SC Articles on Law
Susan Williams

20 Popular Questions About Shoplifting Charges in SC

Many shoplifting cases occur in the self checkout lane at any ordinary place, like Walmart. The store may have undercover security working in plain clothes and you don’t notice them until it is too late.

In a moment of panic, right there in the entryway of Target or American Apparel, a stream of thoughts flash through your mind…

What are my rights?

Does a Security Guard (who is not a law enforcement officer) have to read you your Miranda Rights?

They said they have me on camera, are they just telling me this?

You are led into a break room to meet with the store security guard, who believes he/she has just captured America’s Most Wanted. The Guard tells you to “come clean” and tell the truth about what just happened.

Your palms are sweaty and you are gasping for air you are so nervous. You explain what you did, and now you are under arrest! The Guard mumbles something about the value of the item being over fifty dollars.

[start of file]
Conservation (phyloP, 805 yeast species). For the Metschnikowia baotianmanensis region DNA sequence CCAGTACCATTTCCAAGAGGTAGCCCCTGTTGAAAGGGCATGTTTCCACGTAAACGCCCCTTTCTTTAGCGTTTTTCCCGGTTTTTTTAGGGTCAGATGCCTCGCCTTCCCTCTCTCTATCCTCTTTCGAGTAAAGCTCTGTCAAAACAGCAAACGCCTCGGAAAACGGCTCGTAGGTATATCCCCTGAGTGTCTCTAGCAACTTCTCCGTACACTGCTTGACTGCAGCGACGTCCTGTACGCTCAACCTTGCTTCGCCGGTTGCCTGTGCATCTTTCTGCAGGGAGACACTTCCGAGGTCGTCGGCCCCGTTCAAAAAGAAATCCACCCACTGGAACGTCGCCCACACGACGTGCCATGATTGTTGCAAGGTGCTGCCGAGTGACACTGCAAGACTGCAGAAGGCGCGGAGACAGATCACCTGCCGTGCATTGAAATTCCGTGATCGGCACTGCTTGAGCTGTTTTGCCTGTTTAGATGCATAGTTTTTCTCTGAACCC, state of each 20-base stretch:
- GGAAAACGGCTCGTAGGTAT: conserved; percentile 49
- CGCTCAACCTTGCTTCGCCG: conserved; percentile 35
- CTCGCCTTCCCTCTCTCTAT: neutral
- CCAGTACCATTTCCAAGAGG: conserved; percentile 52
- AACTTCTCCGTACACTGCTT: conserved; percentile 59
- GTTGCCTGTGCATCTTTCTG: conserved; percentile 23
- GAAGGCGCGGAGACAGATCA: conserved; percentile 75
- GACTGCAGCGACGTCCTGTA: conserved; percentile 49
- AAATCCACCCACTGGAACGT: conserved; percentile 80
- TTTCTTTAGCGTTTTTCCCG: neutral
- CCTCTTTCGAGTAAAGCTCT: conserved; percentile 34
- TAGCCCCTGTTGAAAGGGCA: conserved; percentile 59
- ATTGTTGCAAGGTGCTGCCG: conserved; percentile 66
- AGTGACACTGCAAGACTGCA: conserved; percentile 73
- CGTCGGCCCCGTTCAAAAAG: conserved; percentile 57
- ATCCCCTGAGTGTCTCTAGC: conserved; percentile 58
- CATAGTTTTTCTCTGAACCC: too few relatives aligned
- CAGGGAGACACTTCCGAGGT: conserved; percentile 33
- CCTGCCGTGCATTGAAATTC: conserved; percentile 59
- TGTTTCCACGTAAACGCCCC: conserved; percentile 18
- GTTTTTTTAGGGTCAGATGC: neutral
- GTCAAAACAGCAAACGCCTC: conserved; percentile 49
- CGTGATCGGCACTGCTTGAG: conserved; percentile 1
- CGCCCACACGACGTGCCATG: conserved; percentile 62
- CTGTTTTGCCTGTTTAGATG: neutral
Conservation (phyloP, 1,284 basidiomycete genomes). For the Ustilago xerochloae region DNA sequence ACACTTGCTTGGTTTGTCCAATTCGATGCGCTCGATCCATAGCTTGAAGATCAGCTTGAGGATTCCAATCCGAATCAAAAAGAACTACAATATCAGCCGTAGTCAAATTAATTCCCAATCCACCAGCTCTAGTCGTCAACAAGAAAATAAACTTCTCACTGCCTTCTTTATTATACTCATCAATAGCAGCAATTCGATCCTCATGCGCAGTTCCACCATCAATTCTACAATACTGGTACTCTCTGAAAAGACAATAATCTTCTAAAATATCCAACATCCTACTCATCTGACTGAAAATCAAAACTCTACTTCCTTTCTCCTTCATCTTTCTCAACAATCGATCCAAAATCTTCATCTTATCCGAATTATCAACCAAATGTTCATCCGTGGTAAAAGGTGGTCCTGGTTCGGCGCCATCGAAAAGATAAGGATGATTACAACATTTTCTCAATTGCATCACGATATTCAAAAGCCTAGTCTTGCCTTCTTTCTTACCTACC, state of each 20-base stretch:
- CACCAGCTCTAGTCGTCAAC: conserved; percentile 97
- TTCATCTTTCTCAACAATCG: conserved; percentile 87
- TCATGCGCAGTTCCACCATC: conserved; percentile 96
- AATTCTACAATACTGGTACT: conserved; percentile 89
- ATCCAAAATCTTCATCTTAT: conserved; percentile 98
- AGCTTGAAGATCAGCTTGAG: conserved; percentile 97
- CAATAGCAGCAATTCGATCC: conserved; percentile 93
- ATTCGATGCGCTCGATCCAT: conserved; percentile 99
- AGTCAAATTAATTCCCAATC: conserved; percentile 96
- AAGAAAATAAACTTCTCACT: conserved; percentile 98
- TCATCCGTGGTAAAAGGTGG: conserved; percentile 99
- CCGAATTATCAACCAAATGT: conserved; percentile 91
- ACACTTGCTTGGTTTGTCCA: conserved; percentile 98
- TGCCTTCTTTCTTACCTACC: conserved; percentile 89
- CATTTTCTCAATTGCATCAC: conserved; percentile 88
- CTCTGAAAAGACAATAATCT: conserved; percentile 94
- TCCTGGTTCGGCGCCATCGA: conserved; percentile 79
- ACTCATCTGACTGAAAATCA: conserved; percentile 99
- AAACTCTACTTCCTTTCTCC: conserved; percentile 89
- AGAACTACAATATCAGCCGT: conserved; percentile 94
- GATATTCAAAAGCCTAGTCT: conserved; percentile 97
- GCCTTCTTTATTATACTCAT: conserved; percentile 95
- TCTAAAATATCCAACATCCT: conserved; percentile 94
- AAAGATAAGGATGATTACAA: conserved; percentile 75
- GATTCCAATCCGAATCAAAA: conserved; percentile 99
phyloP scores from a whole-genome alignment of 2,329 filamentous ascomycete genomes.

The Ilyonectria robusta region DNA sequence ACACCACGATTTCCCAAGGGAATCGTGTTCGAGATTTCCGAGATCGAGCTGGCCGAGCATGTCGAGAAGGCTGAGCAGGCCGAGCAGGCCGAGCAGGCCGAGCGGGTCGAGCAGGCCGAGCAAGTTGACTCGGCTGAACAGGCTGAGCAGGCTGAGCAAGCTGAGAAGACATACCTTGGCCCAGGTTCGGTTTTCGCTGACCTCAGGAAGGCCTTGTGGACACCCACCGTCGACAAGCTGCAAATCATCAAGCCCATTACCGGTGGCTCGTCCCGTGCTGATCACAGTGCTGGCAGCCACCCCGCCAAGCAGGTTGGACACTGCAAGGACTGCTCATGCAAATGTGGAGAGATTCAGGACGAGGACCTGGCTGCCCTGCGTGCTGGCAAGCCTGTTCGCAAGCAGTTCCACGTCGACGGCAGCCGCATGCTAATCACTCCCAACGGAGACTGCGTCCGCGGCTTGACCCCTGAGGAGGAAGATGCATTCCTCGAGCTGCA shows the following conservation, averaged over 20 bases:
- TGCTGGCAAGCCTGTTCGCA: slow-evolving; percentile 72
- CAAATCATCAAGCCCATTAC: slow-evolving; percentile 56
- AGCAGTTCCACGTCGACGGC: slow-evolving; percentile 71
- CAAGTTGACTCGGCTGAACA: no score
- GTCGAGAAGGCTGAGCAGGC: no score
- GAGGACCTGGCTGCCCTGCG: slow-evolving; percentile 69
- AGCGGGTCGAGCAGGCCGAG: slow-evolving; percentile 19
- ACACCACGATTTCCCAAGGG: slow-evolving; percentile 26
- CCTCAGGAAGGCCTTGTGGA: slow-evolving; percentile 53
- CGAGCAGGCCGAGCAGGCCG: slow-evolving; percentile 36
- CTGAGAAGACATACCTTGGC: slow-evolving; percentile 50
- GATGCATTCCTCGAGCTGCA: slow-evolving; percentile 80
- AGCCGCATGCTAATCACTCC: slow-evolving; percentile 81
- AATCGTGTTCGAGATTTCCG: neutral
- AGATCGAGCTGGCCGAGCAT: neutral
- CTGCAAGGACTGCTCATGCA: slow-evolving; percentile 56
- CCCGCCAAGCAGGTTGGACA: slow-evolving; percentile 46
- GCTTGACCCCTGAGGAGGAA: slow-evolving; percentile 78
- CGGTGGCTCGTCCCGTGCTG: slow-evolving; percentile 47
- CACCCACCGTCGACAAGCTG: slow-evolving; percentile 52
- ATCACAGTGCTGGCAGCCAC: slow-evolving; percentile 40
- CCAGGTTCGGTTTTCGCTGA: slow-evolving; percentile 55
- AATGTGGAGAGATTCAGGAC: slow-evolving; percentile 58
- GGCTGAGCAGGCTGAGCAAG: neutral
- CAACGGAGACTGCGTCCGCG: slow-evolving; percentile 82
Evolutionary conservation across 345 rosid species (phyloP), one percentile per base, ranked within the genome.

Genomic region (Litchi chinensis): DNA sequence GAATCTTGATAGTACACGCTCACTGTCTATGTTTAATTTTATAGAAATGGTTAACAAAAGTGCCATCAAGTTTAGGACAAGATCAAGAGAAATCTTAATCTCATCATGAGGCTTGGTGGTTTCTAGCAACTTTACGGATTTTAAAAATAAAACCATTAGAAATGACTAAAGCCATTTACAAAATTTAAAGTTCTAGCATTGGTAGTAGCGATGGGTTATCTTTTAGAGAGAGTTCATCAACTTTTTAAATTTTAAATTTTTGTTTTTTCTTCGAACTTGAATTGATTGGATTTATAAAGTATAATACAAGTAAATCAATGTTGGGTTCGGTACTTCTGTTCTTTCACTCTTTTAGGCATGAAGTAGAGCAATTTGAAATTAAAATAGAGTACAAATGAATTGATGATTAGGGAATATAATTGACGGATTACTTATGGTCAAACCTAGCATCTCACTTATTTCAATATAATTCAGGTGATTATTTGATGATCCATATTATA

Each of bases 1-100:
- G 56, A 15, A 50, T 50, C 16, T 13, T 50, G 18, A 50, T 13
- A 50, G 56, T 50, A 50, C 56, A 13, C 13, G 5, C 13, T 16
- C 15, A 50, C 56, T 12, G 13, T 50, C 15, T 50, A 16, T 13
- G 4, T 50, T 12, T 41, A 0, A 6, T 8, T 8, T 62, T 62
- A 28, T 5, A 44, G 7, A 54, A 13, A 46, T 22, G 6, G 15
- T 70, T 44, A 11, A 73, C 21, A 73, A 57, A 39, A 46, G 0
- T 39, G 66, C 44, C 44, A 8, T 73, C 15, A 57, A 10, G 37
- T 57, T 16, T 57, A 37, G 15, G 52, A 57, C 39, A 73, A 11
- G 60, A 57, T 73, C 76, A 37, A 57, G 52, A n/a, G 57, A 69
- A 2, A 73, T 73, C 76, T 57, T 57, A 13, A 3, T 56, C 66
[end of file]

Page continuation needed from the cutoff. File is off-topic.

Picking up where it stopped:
Does an item have to cost more than $50 for you to be charged with Shoplifting?

Can’t the Guard cut me some slack for telling the truth and coming clean?

If you have been arrested for shoplifting, you may have some questions about what the State must prove for you to be convicted of shoplifting in SC. Can I be arrested even though I didn’t actually make it out the front door of the store? Can I be charged even if the store isn’t out of any money because the merchandise was returned to the store?

Keep reading to find out the answer to these and many other common questions about shoplifting charges in South Carolina.

Popular Questions About Shoplifting

1. What are the shoplifting laws in SC?

Shoplifting has a very broad definition in South Carolina.

Shoplifting includes:

  • Moving an item that is for sale from one place in the store to another place in the store and you had the intention of shoplifting. (You don’t have to make it out out of the store with the item.)